As great as a pen is, you can still get bored of it. I keep a small pen tray for several very good reasons, but it has its downsides. Imagine if you had only 18 films or albums to watch or listen to every day. No matter how good, you’d eventually tire of them. Given the opportunity to swap one of them out for a new one, you’d probably take the opportunity. You might even choose to swap an old faithful for an inferior product just because it’s new and exciting.
Making these decisions is a battle of emotions. On one side is the deepening appreciation, loyalty and attachment to familiar pens, and on the other, the fresh experiences that a new pen offers.
I’m human, I get tempted to buy new things all the time, and then when I’m consolidating again back down to my ideal number of pens… sometimes it’s the old pen that goes. No matter how “perfect” it is.
Breaking the cycle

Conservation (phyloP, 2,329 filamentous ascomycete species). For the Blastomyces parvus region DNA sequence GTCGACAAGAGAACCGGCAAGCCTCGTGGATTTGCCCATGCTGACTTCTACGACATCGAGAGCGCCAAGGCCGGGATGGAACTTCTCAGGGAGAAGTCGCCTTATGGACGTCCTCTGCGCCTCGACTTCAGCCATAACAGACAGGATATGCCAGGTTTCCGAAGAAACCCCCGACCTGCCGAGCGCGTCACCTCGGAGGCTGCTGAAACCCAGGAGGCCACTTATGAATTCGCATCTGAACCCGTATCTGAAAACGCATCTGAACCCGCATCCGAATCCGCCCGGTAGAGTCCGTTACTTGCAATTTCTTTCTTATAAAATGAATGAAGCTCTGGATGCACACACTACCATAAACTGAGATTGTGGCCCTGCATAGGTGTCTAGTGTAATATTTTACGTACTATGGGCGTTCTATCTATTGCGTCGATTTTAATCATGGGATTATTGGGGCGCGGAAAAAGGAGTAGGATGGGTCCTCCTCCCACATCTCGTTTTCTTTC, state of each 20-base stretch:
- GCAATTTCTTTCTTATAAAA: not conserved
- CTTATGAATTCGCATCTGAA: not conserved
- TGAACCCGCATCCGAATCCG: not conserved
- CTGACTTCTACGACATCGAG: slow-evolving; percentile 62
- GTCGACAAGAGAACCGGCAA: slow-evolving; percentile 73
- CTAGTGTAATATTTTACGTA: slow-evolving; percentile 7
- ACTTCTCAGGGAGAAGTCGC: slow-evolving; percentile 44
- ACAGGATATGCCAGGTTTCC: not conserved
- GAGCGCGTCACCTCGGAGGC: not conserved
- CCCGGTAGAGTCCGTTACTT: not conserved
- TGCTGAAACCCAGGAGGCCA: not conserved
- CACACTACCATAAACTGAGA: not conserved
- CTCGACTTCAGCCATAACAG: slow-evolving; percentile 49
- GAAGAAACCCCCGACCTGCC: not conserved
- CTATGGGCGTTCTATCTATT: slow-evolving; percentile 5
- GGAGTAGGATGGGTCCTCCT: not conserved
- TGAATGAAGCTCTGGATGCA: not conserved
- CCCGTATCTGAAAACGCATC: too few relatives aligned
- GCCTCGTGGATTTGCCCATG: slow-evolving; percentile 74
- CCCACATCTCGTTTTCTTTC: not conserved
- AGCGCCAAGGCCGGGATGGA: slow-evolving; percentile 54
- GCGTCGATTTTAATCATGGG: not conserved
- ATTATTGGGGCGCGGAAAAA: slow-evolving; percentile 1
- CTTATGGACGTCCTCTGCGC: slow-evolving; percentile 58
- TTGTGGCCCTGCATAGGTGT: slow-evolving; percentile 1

As I wrote in my new year’s resolution post, I hope to manage my collecting better in 2022. I recognise that I will want to buy new pens to keep my experience fresh, but I know that these big and frequent sales are inefficient and exhausting. I lose money on nearly every pen I sell. I would be happier and in a better financial position if I could stop buying so many new pens, and therefore not have to choose which ones to keep and which to sell to recoup some money. But it’s not all negative. The experience I’ve had going through these processes has helped me understand myself better in lots of ways. I’m a more decisive and resilient person and much more honest with myself about where I’m still weak. And that has to be a good thing, right?